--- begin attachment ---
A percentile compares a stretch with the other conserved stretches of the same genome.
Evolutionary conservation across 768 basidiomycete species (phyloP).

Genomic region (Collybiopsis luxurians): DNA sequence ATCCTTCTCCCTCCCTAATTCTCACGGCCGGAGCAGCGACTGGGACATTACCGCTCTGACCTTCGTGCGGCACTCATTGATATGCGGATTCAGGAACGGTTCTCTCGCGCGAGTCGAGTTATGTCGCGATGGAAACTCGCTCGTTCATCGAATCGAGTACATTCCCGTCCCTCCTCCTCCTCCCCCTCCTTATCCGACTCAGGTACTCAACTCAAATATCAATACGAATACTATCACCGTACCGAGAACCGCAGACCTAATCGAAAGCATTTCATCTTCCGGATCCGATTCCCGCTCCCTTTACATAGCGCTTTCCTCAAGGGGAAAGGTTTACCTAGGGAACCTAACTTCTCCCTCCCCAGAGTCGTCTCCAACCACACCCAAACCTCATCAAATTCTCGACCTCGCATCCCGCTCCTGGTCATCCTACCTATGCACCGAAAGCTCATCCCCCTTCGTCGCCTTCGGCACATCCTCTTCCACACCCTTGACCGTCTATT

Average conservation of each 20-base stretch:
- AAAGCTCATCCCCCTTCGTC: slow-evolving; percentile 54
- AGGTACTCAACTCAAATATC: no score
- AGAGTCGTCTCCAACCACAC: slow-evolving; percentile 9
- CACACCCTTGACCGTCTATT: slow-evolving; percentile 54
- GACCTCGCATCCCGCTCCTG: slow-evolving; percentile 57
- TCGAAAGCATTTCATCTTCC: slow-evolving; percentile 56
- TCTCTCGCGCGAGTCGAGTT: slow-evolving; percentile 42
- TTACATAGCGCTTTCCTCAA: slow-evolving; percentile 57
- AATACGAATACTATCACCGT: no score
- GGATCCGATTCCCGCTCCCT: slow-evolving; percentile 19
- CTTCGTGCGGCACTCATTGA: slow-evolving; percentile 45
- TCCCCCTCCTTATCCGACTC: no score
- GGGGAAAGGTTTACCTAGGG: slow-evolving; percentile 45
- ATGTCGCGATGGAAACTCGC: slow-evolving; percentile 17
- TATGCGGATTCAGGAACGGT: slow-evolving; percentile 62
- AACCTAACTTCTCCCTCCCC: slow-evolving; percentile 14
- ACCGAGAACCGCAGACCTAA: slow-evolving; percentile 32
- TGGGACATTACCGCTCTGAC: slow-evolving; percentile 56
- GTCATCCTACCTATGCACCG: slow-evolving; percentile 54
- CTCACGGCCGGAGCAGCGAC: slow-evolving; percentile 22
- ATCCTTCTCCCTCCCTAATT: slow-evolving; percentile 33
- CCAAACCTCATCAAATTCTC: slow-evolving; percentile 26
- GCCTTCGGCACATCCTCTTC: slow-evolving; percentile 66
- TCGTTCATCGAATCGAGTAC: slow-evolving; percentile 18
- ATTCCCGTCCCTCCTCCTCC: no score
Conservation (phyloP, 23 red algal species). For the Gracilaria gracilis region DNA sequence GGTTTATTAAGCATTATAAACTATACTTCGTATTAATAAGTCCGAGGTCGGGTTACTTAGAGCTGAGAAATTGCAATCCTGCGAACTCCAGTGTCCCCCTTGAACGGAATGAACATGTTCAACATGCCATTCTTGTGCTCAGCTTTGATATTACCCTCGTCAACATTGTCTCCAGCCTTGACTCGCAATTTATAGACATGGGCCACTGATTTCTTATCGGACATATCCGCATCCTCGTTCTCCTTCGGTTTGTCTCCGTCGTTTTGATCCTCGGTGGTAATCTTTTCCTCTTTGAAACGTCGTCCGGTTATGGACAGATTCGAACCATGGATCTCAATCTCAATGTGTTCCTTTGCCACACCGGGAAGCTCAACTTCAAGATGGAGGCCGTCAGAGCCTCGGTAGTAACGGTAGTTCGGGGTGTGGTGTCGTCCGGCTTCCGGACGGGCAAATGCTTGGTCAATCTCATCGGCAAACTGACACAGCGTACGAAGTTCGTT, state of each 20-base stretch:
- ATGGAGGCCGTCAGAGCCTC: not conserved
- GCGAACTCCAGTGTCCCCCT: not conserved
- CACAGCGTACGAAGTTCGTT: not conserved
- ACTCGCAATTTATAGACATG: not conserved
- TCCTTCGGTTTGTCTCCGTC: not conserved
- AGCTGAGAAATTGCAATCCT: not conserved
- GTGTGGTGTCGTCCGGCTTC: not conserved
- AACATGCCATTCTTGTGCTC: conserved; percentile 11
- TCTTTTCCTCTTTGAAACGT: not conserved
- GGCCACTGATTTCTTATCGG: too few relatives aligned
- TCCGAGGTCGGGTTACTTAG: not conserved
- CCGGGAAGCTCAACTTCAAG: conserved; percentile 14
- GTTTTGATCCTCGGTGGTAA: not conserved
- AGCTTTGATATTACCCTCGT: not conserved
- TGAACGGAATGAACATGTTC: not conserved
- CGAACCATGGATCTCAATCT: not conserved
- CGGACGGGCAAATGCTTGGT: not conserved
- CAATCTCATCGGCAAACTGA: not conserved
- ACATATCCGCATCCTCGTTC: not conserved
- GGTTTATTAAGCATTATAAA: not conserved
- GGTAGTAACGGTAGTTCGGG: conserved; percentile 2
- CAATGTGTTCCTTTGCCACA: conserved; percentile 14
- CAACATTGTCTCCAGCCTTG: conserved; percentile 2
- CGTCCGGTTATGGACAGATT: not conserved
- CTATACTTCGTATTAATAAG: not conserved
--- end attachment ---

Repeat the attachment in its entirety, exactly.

A percentile compares a stretch with the other conserved stretches of the same genome.
Evolutionary conservation across 768 basidiomycete species (phyloP).

Genomic region (Collybiopsis luxurians): DNA sequence ATCCTTCTCCCTCCCTAATTCTCACGGCCGGAGCAGCGACTGGGACATTACCGCTCTGACCTTCGTGCGGCACTCATTGATATGCGGATTCAGGAACGGTTCTCTCGCGCGAGTCGAGTTATGTCGCGATGGAAACTCGCTCGTTCATCGAATCGAGTACATTCCCGTCCCTCCTCCTCCTCCCCCTCCTTATCCGACTCAGGTACTCAACTCAAATATCAATACGAATACTATCACCGTACCGAGAACCGCAGACCTAATCGAAAGCATTTCATCTTCCGGATCCGATTCCCGCTCCCTTTACATAGCGCTTTCCTCAAGGGGAAAGGTTTACCTAGGGAACCTAACTTCTCCCTCCCCAGAGTCGTCTCCAACCACACCCAAACCTCATCAAATTCTCGACCTCGCATCCCGCTCCTGGTCATCCTACCTATGCACCGAAAGCTCATCCCCCTTCGTCGCCTTCGGCACATCCTCTTCCACACCCTTGACCGTCTATT

Average conservation of each 20-base stretch:
- AAAGCTCATCCCCCTTCGTC: slow-evolving; percentile 54
- AGGTACTCAACTCAAATATC: no score
- AGAGTCGTCTCCAACCACAC: slow-evolving; percentile 9
- CACACCCTTGACCGTCTATT: slow-evolving; percentile 54
- GACCTCGCATCCCGCTCCTG: slow-evolving; percentile 57
- TCGAAAGCATTTCATCTTCC: slow-evolving; percentile 56
- TCTCTCGCGCGAGTCGAGTT: slow-evolving; percentile 42
- TTACATAGCGCTTTCCTCAA: slow-evolving; percentile 57
- AATACGAATACTATCACCGT: no score
- GGATCCGATTCCCGCTCCCT: slow-evolving; percentile 19
- CTTCGTGCGGCACTCATTGA: slow-evolving; percentile 45
- TCCCCCTCCTTATCCGACTC: no score
- GGGGAAAGGTTTACCTAGGG: slow-evolving; percentile 45
- ATGTCGCGATGGAAACTCGC: slow-evolving; percentile 17
- TATGCGGATTCAGGAACGGT: slow-evolving; percentile 62
- AACCTAACTTCTCCCTCCCC: slow-evolving; percentile 14
- ACCGAGAACCGCAGACCTAA: slow-evolving; percentile 32
- TGGGACATTACCGCTCTGAC: slow-evolving; percentile 56
- GTCATCCTACCTATGCACCG: slow-evolving; percentile 54
- CTCACGGCCGGAGCAGCGAC: slow-evolving; percentile 22
- ATCCTTCTCCCTCCCTAATT: slow-evolving; percentile 33
- CCAAACCTCATCAAATTCTC: slow-evolving; percentile 26
- GCCTTCGGCACATCCTCTTC: slow-evolving; percentile 66
- TCGTTCATCGAATCGAGTAC: slow-evolving; percentile 18
- ATTCCCGTCCCTCCTCCTCC: no score
Conservation (phyloP, 23 red algal species). For the Gracilaria gracilis region DNA sequence GGTTTATTAAGCATTATAAACTATACTTCGTATTAATAAGTCCGAGGTCGGGTTACTTAGAGCTGAGAAATTGCAATCCTGCGAACTCCAGTGTCCCCCTTGAACGGAATGAACATGTTCAACATGCCATTCTTGTGCTCAGCTTTGATATTACCCTCGTCAACATTGTCTCCAGCCTTGACTCGCAATTTATAGACATGGGCCACTGATTTCTTATCGGACATATCCGCATCCTCGTTCTCCTTCGGTTTGTCTCCGTCGTTTTGATCCTCGGTGGTAATCTTTTCCTCTTTGAAACGTCGTCCGGTTATGGACAGATTCGAACCATGGATCTCAATCTCAATGTGTTCCTTTGCCACACCGGGAAGCTCAACTTCAAGATGGAGGCCGTCAGAGCCTCGGTAGTAACGGTAGTTCGGGGTGTGGTGTCGTCCGGCTTCCGGACGGGCAAATGCTTGGTCAATCTCATCGGCAAACTGACACAGCGTACGAAGTTCGTT, state of each 20-base stretch:
- ATGGAGGCCGTCAGAGCCTC: not conserved
- GCGAACTCCAGTGTCCCCCT: not conserved
- CACAGCGTACGAAGTTCGTT: not conserved
- ACTCGCAATTTATAGACATG: not conserved
- TCCTTCGGTTTGTCTCCGTC: not conserved
- AGCTGAGAAATTGCAATCCT: not conserved
- GTGTGGTGTCGTCCGGCTTC: not conserved
- AACATGCCATTCTTGTGCTC: conserved; percentile 11
- TCTTTTCCTCTTTGAAACGT: not conserved
- GGCCACTGATTTCTTATCGG: too few relatives aligned
- TCCGAGGTCGGGTTACTTAG: not conserved
- CCGGGAAGCTCAACTTCAAG: conserved; percentile 14
- GTTTTGATCCTCGGTGGTAA: not conserved
- AGCTTTGATATTACCCTCGT: not conserved
- TGAACGGAATGAACATGTTC: not conserved
- CGAACCATGGATCTCAATCT: not conserved
- CGGACGGGCAAATGCTTGGT: not conserved
- CAATCTCATCGGCAAACTGA: not conserved
- ACATATCCGCATCCTCGTTC: not conserved
- GGTTTATTAAGCATTATAAA: not conserved
- GGTAGTAACGGTAGTTCGGG: conserved; percentile 2
- CAATGTGTTCCTTTGCCACA: conserved; percentile 14
- CAACATTGTCTCCAGCCTTG: conserved; percentile 2
- CGTCCGGTTATGGACAGATT: not conserved
- CTATACTTCGTATTAATAAG: not conserved